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Explaining evil — and good

Trying to explain an evil act like the one that killed 20 children and six adults at Sandy Hook Elementary School in Newtown, Conn., is on a par with explaining how the universe was formed.
The natural human reaction after extending sympathy and prayers for the victims and their families is to ask what actions might have been taken to prevent the massacre. More gun laws? Connecticut already has some of the strictest gun laws in the nation. Those laws did not prevent a man with evil intent from carrying out his heinous act.
Some will blame TV and video game violence. Depictions of murder and other violent acts on TV and in the movies have grown in recent years, but people killed people long before TV and movies. Such explanations are too easy.
Would armed guards at Sandy Hook have helped? Possibly, but do we want guards at every elementary school, patrolling not only the halls, but playgrounds where kids ought to be able to play in an atmosphere of fun and freedom? That may be where we are headed.
What about locked doors? Sandy Hook’s doors were reportedly secured, but the shooter still managed to somehow gain access.
As much as humans have tried for millennia to prevent evil acts, we have not succeeded. In the modern era, Woodrow Wilson believed his League of Nations would usher in peace on Earth, if not goodwill to men. The United Nations followed that aborted experiment. The U.N. has been equally unsuccessful in preventing the slaughter of innocents and other evil acts.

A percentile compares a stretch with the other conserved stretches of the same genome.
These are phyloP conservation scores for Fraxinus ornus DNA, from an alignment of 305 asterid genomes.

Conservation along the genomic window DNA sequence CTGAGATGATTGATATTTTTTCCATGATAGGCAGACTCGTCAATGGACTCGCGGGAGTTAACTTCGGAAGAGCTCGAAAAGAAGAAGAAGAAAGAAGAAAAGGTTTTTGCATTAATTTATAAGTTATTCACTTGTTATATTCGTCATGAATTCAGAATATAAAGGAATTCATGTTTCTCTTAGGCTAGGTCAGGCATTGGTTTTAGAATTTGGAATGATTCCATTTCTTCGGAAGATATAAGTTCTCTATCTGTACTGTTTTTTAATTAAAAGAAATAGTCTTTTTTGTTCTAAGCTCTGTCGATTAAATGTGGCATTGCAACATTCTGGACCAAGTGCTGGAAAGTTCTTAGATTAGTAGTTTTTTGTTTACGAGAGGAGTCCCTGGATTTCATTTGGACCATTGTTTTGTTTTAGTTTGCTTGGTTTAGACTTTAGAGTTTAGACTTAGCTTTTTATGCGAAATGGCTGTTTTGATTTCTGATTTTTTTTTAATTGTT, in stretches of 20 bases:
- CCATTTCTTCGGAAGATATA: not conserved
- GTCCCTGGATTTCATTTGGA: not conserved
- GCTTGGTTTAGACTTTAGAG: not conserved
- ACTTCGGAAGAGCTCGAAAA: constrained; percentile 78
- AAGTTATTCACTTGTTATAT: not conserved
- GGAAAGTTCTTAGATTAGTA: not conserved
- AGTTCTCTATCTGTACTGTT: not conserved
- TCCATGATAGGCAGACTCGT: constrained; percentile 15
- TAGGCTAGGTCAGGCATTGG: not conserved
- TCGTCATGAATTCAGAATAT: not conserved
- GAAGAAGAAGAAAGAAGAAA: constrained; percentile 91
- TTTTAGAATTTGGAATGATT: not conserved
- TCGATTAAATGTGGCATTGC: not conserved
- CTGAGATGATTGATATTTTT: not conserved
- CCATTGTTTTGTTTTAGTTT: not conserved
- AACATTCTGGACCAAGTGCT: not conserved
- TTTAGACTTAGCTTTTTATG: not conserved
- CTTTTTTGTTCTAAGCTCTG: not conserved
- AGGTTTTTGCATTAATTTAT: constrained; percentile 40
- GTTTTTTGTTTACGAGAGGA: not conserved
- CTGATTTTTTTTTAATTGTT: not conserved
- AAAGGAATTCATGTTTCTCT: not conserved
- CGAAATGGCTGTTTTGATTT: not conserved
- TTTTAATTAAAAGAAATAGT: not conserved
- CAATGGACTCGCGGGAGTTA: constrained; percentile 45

Political leaders not usually identified with spiritual concepts are making use of the word “evil’ in accurately describing what happened in Newtown. We hear calls for prayers from politicians committed to the separation of church and state. Whether it is Columbine, Virginia Tech, Tucson, Aurora, Ft. Hood, Oklahoma City or the 9/11 terrorist attacks, evil seems to have gained a foothold in America.
More information about the killer will surface in the days to come, but even if we learn he was psychotic and off his medication, that will not satisfy our communal anger or anguish. It will not explain evil. It will not explain why 26 innocent lives were lost.
The way to deal with evil is to first acknowledge that it exists and that we all possess the potential for it. We don’t become evil by what we do, but because of who we are. We are human beings, not God. We are not “basically good,” as some claim, we are imperfect and fall far short of any true standard of perfection.
Evil is a “pre-existing condition.” In some it is controlled by an inner compass, or by laws and cultural constraints. When it is not, we get Sandy Hook and tragedies like it. We get what we do not understand and cannot begin to fathom.
There may be no greater expression of evil than the murder of children in their classrooms. In calling for prayers, officials have taken an important first step in combating evil, but a larger question should be asked. Perhaps theologians, pastors, priests and rabbis are the ones to ask it, but permit me a suggestion.
If there is a source of evil, is there also a source of good? And if there is, has that source for good been offended by all of the accumulated evil we are piling up, affording it an upper hand?
As a friend of mine says, “Not a sermon, just a thought.”

Readers may e-mail Cal Thomas at tmseditors@tribune.com.

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